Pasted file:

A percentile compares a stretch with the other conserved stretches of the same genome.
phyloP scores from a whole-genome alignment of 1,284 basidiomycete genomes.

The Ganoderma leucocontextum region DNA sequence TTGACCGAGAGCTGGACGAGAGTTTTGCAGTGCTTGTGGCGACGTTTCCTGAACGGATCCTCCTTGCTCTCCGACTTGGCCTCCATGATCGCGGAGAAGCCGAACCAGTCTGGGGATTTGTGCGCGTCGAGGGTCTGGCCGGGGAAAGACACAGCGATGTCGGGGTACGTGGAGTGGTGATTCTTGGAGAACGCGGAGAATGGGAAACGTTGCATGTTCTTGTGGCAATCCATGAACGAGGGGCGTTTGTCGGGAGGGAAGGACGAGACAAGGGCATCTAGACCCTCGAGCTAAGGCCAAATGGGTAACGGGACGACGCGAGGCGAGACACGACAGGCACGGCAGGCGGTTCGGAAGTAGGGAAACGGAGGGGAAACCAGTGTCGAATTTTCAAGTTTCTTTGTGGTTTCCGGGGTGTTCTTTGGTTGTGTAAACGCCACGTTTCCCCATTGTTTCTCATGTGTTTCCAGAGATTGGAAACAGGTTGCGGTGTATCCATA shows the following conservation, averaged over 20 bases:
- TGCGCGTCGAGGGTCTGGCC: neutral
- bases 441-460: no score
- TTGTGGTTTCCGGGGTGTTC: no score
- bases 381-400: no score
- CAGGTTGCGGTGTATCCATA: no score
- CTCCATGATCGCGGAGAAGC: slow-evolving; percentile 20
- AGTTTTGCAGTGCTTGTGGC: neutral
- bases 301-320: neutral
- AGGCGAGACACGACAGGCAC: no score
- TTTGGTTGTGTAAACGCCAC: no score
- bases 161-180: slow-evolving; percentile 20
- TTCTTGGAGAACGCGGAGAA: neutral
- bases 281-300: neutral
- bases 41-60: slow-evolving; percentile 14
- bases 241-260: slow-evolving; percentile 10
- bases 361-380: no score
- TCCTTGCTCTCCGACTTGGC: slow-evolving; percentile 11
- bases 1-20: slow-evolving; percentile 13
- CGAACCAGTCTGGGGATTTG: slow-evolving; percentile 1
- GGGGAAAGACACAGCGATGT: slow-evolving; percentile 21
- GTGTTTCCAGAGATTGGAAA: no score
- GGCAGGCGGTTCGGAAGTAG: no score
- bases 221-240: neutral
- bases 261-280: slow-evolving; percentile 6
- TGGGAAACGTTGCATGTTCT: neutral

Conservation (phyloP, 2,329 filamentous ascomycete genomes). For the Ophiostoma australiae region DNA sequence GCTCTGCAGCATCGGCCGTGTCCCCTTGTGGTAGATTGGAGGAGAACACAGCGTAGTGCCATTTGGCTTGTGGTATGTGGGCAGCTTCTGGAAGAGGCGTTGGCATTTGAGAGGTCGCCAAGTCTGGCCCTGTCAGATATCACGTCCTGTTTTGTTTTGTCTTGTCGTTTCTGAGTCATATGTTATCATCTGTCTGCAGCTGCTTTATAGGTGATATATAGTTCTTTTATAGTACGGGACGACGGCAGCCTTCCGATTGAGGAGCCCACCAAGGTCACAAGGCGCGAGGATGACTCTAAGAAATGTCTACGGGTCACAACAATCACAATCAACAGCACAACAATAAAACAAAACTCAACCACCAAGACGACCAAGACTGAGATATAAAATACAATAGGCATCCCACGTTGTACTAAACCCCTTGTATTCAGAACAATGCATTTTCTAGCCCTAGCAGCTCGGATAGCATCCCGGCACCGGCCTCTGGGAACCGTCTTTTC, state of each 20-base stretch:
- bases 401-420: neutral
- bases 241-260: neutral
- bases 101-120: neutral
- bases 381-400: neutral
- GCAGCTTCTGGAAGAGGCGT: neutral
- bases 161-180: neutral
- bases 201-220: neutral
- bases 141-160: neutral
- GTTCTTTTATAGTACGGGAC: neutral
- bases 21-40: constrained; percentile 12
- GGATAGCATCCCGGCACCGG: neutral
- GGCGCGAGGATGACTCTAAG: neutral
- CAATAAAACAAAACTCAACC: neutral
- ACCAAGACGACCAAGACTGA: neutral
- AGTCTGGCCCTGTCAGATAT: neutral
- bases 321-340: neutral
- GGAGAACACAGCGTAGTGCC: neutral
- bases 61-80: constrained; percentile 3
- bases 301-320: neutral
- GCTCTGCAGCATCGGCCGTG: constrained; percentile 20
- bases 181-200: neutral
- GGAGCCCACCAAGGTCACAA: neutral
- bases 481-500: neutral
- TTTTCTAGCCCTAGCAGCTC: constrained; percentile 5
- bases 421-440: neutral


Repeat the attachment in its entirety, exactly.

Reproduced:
A percentile compares a stretch with the other conserved stretches of the same genome.
phyloP scores from a whole-genome alignment of 1,284 basidiomycete genomes.

The Ganoderma leucocontextum region DNA sequence TTGACCGAGAGCTGGACGAGAGTTTTGCAGTGCTTGTGGCGACGTTTCCTGAACGGATCCTCCTTGCTCTCCGACTTGGCCTCCATGATCGCGGAGAAGCCGAACCAGTCTGGGGATTTGTGCGCGTCGAGGGTCTGGCCGGGGAAAGACACAGCGATGTCGGGGTACGTGGAGTGGTGATTCTTGGAGAACGCGGAGAATGGGAAACGTTGCATGTTCTTGTGGCAATCCATGAACGAGGGGCGTTTGTCGGGAGGGAAGGACGAGACAAGGGCATCTAGACCCTCGAGCTAAGGCCAAATGGGTAACGGGACGACGCGAGGCGAGACACGACAGGCACGGCAGGCGGTTCGGAAGTAGGGAAACGGAGGGGAAACCAGTGTCGAATTTTCAAGTTTCTTTGTGGTTTCCGGGGTGTTCTTTGGTTGTGTAAACGCCACGTTTCCCCATTGTTTCTCATGTGTTTCCAGAGATTGGAAACAGGTTGCGGTGTATCCATA shows the following conservation, averaged over 20 bases:
- TGCGCGTCGAGGGTCTGGCC: neutral
- bases 441-460: no score
- TTGTGGTTTCCGGGGTGTTC: no score
- bases 381-400: no score
- CAGGTTGCGGTGTATCCATA: no score
- CTCCATGATCGCGGAGAAGC: slow-evolving; percentile 20
- AGTTTTGCAGTGCTTGTGGC: neutral
- bases 301-320: neutral
- AGGCGAGACACGACAGGCAC: no score
- TTTGGTTGTGTAAACGCCAC: no score
- bases 161-180: slow-evolving; percentile 20
- TTCTTGGAGAACGCGGAGAA: neutral
- bases 281-300: neutral
- bases 41-60: slow-evolving; percentile 14
- bases 241-260: slow-evolving; percentile 10
- bases 361-380: no score
- TCCTTGCTCTCCGACTTGGC: slow-evolving; percentile 11
- bases 1-20: slow-evolving; percentile 13
- CGAACCAGTCTGGGGATTTG: slow-evolving; percentile 1
- GGGGAAAGACACAGCGATGT: slow-evolving; percentile 21
- GTGTTTCCAGAGATTGGAAA: no score
- GGCAGGCGGTTCGGAAGTAG: no score
- bases 221-240: neutral
- bases 261-280: slow-evolving; percentile 6
- TGGGAAACGTTGCATGTTCT: neutral

Conservation (phyloP, 2,329 filamentous ascomycete genomes). For the Ophiostoma australiae region DNA sequence GCTCTGCAGCATCGGCCGTGTCCCCTTGTGGTAGATTGGAGGAGAACACAGCGTAGTGCCATTTGGCTTGTGGTATGTGGGCAGCTTCTGGAAGAGGCGTTGGCATTTGAGAGGTCGCCAAGTCTGGCCCTGTCAGATATCACGTCCTGTTTTGTTTTGTCTTGTCGTTTCTGAGTCATATGTTATCATCTGTCTGCAGCTGCTTTATAGGTGATATATAGTTCTTTTATAGTACGGGACGACGGCAGCCTTCCGATTGAGGAGCCCACCAAGGTCACAAGGCGCGAGGATGACTCTAAGAAATGTCTACGGGTCACAACAATCACAATCAACAGCACAACAATAAAACAAAACTCAACCACCAAGACGACCAAGACTGAGATATAAAATACAATAGGCATCCCACGTTGTACTAAACCCCTTGTATTCAGAACAATGCATTTTCTAGCCCTAGCAGCTCGGATAGCATCCCGGCACCGGCCTCTGGGAACCGTCTTTTC, state of each 20-base stretch:
- bases 401-420: neutral
- bases 241-260: neutral
- bases 101-120: neutral
- bases 381-400: neutral
- GCAGCTTCTGGAAGAGGCGT: neutral
- bases 161-180: neutral
- bases 201-220: neutral
- bases 141-160: neutral
- GTTCTTTTATAGTACGGGAC: neutral
- bases 21-40: constrained; percentile 12
- GGATAGCATCCCGGCACCGG: neutral
- GGCGCGAGGATGACTCTAAG: neutral
- CAATAAAACAAAACTCAACC: neutral
- ACCAAGACGACCAAGACTGA: neutral
- AGTCTGGCCCTGTCAGATAT: neutral
- bases 321-340: neutral
- GGAGAACACAGCGTAGTGCC: neutral
- bases 61-80: constrained; percentile 3
- bases 301-320: neutral
- GCTCTGCAGCATCGGCCGTG: constrained; percentile 20
- bases 181-200: neutral
- GGAGCCCACCAAGGTCACAA: neutral
- bases 481-500: neutral
- TTTTCTAGCCCTAGCAGCTC: constrained; percentile 5
- bases 421-440: neutral